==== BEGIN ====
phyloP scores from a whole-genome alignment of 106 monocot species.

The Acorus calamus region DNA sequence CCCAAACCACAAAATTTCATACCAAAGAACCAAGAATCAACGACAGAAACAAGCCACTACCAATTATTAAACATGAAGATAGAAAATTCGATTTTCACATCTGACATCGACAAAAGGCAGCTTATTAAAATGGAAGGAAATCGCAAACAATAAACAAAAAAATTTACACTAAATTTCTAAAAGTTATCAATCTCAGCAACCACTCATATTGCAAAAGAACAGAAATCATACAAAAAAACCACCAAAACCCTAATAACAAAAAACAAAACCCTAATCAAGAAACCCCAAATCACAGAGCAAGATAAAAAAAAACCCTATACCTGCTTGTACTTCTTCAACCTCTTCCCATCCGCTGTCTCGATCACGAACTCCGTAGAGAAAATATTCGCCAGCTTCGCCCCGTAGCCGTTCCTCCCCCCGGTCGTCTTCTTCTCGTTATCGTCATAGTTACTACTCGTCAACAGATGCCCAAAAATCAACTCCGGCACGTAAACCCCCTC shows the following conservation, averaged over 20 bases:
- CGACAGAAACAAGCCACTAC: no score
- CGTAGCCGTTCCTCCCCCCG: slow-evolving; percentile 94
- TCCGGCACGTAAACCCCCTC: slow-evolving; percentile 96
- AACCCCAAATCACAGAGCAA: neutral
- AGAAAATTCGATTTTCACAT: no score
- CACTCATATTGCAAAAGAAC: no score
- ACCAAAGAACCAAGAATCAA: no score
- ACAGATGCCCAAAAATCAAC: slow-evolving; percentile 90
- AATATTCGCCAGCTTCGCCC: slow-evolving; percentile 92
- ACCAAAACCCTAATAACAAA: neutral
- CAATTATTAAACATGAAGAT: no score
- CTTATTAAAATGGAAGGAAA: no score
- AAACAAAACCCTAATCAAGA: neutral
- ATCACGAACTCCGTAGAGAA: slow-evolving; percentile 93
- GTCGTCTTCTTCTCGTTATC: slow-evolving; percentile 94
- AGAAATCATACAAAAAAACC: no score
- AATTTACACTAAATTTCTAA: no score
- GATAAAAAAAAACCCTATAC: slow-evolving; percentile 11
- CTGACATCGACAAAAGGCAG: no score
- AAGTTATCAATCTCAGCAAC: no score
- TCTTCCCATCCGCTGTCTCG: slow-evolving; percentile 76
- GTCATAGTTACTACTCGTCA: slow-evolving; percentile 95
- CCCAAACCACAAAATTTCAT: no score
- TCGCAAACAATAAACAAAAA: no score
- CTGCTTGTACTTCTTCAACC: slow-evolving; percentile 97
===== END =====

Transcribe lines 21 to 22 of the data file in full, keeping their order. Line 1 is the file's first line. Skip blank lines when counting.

- CTGACATCGACAAAAGGCAG: no score
- AAGTTATCAATCTCAGCAAC: no score